On the other hand, the USD could outperform its rivals and force GBP/USD to turn south if the monthly core CPI rises at a stronger pace than expected.

The CME FedWatch Tool shows that markets see a nearly 54% probability of the Fed lowering the policy rate in June. Hence, the market reaction to inflation data could deny or confirm a policy pivot in June and ramp up the USD volatility.

GBP/USD Technical Analysis

The Relative Strength Index (RSI) on the 4-hour chart stays above 60, reflecting the bullish bias. More importantly, GBP/USD closed above 1.2660 on Tuesday, where the 20-day, 50-day and the 100-day Simple Moving Averages (SMA) converge.

On the upside, 1.2710 (Fibonacci 50% retracement of the latest downtrend) aligns as first resistance before 1.2750 (Fibonacci 61.8% retracement) and 1.2800 (Fibonacci 78.6% retracement).

A daily close below 1.2660 could discourage buyers and pave the way for an extended correction. In this scenario, supports could be seen at 1.2620 (Fibonacci 23.6% retracement) ahead of 1.2590 (200-day SMA).

Pound Sterling FAQs

The Pound Sterling (GBP) is the oldest currency in the world (886 AD) and the official currency of the United Kingdom. It is the fourth most traded unit for foreign exchange (FX) in the world, accounting for 12% of all transactions, averaging $630 billion a day, according to 2022 data. Its key trading pairs are GBP/USD, aka ‘Cable’, which accounts for 11% of FX, GBP/JPY, or the ‘Dragon’ as it is known by traders (3%), and EUR/GBP (2%). The Pound Sterling is issued by the Bank of England (BoE).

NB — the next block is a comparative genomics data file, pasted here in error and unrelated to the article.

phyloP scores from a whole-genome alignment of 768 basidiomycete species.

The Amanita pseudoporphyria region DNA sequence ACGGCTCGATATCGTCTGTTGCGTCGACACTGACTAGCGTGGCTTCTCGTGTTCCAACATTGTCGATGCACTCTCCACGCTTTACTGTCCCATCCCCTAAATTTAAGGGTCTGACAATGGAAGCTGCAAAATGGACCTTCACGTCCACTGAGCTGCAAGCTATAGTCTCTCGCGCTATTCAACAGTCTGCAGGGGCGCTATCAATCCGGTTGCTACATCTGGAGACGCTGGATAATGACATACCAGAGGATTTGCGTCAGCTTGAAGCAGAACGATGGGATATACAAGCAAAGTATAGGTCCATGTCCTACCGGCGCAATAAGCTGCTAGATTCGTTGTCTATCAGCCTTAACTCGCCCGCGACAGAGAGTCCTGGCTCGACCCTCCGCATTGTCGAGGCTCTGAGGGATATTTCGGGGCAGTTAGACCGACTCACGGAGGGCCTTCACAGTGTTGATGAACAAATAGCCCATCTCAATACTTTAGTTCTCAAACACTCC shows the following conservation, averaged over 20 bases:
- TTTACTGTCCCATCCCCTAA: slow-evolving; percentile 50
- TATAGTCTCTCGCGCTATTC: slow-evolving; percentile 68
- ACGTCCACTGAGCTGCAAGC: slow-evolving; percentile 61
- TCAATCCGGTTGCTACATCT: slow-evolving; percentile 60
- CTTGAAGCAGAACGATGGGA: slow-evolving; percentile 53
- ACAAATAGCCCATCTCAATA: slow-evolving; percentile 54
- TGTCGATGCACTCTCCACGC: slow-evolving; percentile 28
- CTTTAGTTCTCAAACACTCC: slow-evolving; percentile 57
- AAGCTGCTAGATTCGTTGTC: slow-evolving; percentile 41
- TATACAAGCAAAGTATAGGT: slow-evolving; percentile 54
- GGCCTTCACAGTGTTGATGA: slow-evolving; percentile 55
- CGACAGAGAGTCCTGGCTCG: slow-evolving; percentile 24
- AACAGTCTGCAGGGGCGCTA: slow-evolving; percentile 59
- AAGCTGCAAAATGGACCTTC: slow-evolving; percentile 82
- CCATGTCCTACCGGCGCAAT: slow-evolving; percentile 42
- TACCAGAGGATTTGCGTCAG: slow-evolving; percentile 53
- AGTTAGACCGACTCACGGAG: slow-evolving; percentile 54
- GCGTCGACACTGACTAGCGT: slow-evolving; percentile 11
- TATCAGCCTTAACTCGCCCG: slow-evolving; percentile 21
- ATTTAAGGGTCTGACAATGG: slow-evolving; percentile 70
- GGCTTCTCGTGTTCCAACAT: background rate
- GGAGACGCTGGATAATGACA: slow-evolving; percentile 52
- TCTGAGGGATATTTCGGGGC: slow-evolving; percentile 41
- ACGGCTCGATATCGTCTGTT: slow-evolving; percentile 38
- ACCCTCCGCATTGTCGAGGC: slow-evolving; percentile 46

The single most important factor influencing the value of the Pound Sterling is monetary policy decided by the Bank of England. The BoE bases its decisions on whether it has achieved its primary goal of “price stability” – a steady inflation rate of around 2%. Its primary tool for achieving this is the adjustment of interest rates. When inflation is too high, the BoE will try to rein it in by raising interest rates, making it more expensive for people and businesses to access credit. This is generally positive for GBP, as higher interest rates make the UK a more attractive place for global investors to park their money. When inflation falls too low it is a sign economic growth is slowing. In this scenario, the BoE will consider lowering interest rates to cheapen credit so businesses will borrow more to invest in growth-generating projects.

Data releases gauge the health of the economy and can impact the value of the Pound Sterling. Indicators such as GDP, Manufacturing and Services PMIs, and employment can all influence the direction of the GBP. A strong economy is good for Sterling. Not only does it attract more foreign investment but it may encourage the BoE to put up interest rates, which will directly strengthen GBP. Otherwise, if economic data is weak, the Pound Sterling is likely to fall.

Another significant data release for the Pound Sterling is the Trade Balance. This indicator measures the difference between what a country earns from its exports and what it spends on imports over a given period. If a country produces highly sought-after exports, its currency will benefit purely from the extra demand created from foreign buyers seeking to purchase these goods. Therefore, a positive net Trade Balance strengthens a currency and vice versa for a negative balance.

 

Source link


Discover more from BIPNs

Subscribe to get the latest posts to your email.

Written by : Editorial team of BIPNs

Main team of content of bipns.com. Any type of content should be approved by us.

Share this article:

Share your opinion. And leave a reply within the comments from below.


Discover more from BIPNs

Subscribe to get the latest posts to your email.